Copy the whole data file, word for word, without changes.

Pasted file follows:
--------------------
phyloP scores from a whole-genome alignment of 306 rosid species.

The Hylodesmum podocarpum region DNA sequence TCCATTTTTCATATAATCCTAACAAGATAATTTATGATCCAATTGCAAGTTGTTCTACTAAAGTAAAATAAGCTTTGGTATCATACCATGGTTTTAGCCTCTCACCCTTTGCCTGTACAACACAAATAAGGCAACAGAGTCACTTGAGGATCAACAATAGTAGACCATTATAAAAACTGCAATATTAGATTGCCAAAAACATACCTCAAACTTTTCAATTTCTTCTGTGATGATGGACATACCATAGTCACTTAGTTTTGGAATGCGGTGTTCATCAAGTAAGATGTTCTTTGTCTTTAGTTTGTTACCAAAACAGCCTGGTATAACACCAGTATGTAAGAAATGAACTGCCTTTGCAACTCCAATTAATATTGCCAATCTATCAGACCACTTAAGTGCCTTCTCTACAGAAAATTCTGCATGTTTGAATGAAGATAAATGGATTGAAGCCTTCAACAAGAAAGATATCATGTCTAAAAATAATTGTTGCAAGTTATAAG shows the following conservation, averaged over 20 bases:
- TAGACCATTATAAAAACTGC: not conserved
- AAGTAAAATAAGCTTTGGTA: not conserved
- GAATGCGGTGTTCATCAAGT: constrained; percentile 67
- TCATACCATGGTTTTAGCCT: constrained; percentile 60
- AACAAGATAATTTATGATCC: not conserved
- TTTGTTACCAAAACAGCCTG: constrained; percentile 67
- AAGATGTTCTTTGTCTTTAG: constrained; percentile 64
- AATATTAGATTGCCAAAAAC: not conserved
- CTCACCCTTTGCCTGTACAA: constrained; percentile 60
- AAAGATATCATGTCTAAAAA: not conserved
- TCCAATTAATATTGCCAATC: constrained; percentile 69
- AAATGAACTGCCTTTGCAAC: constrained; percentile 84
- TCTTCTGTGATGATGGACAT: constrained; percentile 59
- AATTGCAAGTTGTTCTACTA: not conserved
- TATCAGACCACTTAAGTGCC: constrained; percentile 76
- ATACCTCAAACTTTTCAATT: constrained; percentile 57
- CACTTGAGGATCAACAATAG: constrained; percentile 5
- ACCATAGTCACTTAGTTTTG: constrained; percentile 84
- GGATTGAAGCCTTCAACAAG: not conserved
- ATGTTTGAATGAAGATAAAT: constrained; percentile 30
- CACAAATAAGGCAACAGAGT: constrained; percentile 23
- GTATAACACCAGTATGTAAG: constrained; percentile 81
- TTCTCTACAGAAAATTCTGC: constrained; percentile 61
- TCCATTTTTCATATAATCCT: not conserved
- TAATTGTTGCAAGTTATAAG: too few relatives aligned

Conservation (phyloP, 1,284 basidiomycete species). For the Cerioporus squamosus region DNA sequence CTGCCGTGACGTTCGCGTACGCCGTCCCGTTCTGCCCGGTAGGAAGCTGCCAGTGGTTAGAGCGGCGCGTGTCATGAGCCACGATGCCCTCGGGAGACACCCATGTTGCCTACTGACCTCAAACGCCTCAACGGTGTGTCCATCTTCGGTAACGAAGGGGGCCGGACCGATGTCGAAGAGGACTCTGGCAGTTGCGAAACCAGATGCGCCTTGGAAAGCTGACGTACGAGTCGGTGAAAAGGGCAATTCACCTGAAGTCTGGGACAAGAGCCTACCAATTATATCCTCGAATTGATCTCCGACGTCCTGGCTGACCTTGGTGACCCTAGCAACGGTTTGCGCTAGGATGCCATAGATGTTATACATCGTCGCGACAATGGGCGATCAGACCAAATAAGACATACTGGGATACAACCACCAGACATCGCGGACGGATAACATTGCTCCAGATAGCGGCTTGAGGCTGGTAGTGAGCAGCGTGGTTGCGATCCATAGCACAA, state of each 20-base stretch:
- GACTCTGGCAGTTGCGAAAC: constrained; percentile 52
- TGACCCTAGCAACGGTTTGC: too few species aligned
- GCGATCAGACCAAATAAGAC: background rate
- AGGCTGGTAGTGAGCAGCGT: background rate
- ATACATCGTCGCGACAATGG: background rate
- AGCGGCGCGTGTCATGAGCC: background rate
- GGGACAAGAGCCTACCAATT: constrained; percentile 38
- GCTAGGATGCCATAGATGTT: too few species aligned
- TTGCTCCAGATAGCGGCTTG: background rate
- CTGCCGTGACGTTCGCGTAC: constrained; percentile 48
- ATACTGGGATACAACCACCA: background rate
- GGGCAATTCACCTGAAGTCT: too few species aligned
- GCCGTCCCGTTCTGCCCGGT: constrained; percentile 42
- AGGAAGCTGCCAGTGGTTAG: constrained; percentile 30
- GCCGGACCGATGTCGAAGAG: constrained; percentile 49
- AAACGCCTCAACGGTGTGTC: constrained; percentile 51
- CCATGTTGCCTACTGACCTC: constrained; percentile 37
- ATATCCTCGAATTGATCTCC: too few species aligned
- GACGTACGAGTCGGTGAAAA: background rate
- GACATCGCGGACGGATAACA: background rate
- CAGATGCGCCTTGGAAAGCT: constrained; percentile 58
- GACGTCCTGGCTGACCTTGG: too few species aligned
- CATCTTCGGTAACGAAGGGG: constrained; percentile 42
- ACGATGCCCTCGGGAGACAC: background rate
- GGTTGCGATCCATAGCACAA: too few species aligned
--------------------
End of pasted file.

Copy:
phyloP scores from a whole-genome alignment of 306 rosid species.

The Hylodesmum podocarpum region DNA sequence TCCATTTTTCATATAATCCTAACAAGATAATTTATGATCCAATTGCAAGTTGTTCTACTAAAGTAAAATAAGCTTTGGTATCATACCATGGTTTTAGCCTCTCACCCTTTGCCTGTACAACACAAATAAGGCAACAGAGTCACTTGAGGATCAACAATAGTAGACCATTATAAAAACTGCAATATTAGATTGCCAAAAACATACCTCAAACTTTTCAATTTCTTCTGTGATGATGGACATACCATAGTCACTTAGTTTTGGAATGCGGTGTTCATCAAGTAAGATGTTCTTTGTCTTTAGTTTGTTACCAAAACAGCCTGGTATAACACCAGTATGTAAGAAATGAACTGCCTTTGCAACTCCAATTAATATTGCCAATCTATCAGACCACTTAAGTGCCTTCTCTACAGAAAATTCTGCATGTTTGAATGAAGATAAATGGATTGAAGCCTTCAACAAGAAAGATATCATGTCTAAAAATAATTGTTGCAAGTTATAAG shows the following conservation, averaged over 20 bases:
- TAGACCATTATAAAAACTGC: not conserved
- AAGTAAAATAAGCTTTGGTA: not conserved
- GAATGCGGTGTTCATCAAGT: constrained; percentile 67
- TCATACCATGGTTTTAGCCT: constrained; percentile 60
- AACAAGATAATTTATGATCC: not conserved
- TTTGTTACCAAAACAGCCTG: constrained; percentile 67
- AAGATGTTCTTTGTCTTTAG: constrained; percentile 64
- AATATTAGATTGCCAAAAAC: not conserved
- CTCACCCTTTGCCTGTACAA: constrained; percentile 60
- AAAGATATCATGTCTAAAAA: not conserved
- TCCAATTAATATTGCCAATC: constrained; percentile 69
- AAATGAACTGCCTTTGCAAC: constrained; percentile 84
- TCTTCTGTGATGATGGACAT: constrained; percentile 59
- AATTGCAAGTTGTTCTACTA: not conserved
- TATCAGACCACTTAAGTGCC: constrained; percentile 76
- ATACCTCAAACTTTTCAATT: constrained; percentile 57
- CACTTGAGGATCAACAATAG: constrained; percentile 5
- ACCATAGTCACTTAGTTTTG: constrained; percentile 84
- GGATTGAAGCCTTCAACAAG: not conserved
- ATGTTTGAATGAAGATAAAT: constrained; percentile 30
- CACAAATAAGGCAACAGAGT: constrained; percentile 23
- GTATAACACCAGTATGTAAG: constrained; percentile 81
- TTCTCTACAGAAAATTCTGC: constrained; percentile 61
- TCCATTTTTCATATAATCCT: not conserved
- TAATTGTTGCAAGTTATAAG: too few relatives aligned

Conservation (phyloP, 1,284 basidiomycete species). For the Cerioporus squamosus region DNA sequence CTGCCGTGACGTTCGCGTACGCCGTCCCGTTCTGCCCGGTAGGAAGCTGCCAGTGGTTAGAGCGGCGCGTGTCATGAGCCACGATGCCCTCGGGAGACACCCATGTTGCCTACTGACCTCAAACGCCTCAACGGTGTGTCCATCTTCGGTAACGAAGGGGGCCGGACCGATGTCGAAGAGGACTCTGGCAGTTGCGAAACCAGATGCGCCTTGGAAAGCTGACGTACGAGTCGGTGAAAAGGGCAATTCACCTGAAGTCTGGGACAAGAGCCTACCAATTATATCCTCGAATTGATCTCCGACGTCCTGGCTGACCTTGGTGACCCTAGCAACGGTTTGCGCTAGGATGCCATAGATGTTATACATCGTCGCGACAATGGGCGATCAGACCAAATAAGACATACTGGGATACAACCACCAGACATCGCGGACGGATAACATTGCTCCAGATAGCGGCTTGAGGCTGGTAGTGAGCAGCGTGGTTGCGATCCATAGCACAA, state of each 20-base stretch:
- GACTCTGGCAGTTGCGAAAC: constrained; percentile 52
- TGACCCTAGCAACGGTTTGC: too few species aligned
- GCGATCAGACCAAATAAGAC: background rate
- AGGCTGGTAGTGAGCAGCGT: background rate
- ATACATCGTCGCGACAATGG: background rate
- AGCGGCGCGTGTCATGAGCC: background rate
- GGGACAAGAGCCTACCAATT: constrained; percentile 38
- GCTAGGATGCCATAGATGTT: too few species aligned
- TTGCTCCAGATAGCGGCTTG: background rate
- CTGCCGTGACGTTCGCGTAC: constrained; percentile 48
- ATACTGGGATACAACCACCA: background rate
- GGGCAATTCACCTGAAGTCT: too few species aligned
- GCCGTCCCGTTCTGCCCGGT: constrained; percentile 42
- AGGAAGCTGCCAGTGGTTAG: constrained; percentile 30
- GCCGGACCGATGTCGAAGAG: constrained; percentile 49
- AAACGCCTCAACGGTGTGTC: constrained; percentile 51
- CCATGTTGCCTACTGACCTC: constrained; percentile 37
- ATATCCTCGAATTGATCTCC: too few species aligned
- GACGTACGAGTCGGTGAAAA: background rate
- GACATCGCGGACGGATAACA: background rate
- CAGATGCGCCTTGGAAAGCT: constrained; percentile 58
- GACGTCCTGGCTGACCTTGG: too few species aligned
- CATCTTCGGTAACGAAGGGG: constrained; percentile 42
- ACGATGCCCTCGGGAGACAC: background rate
- GGTTGCGATCCATAGCACAA: too few species aligned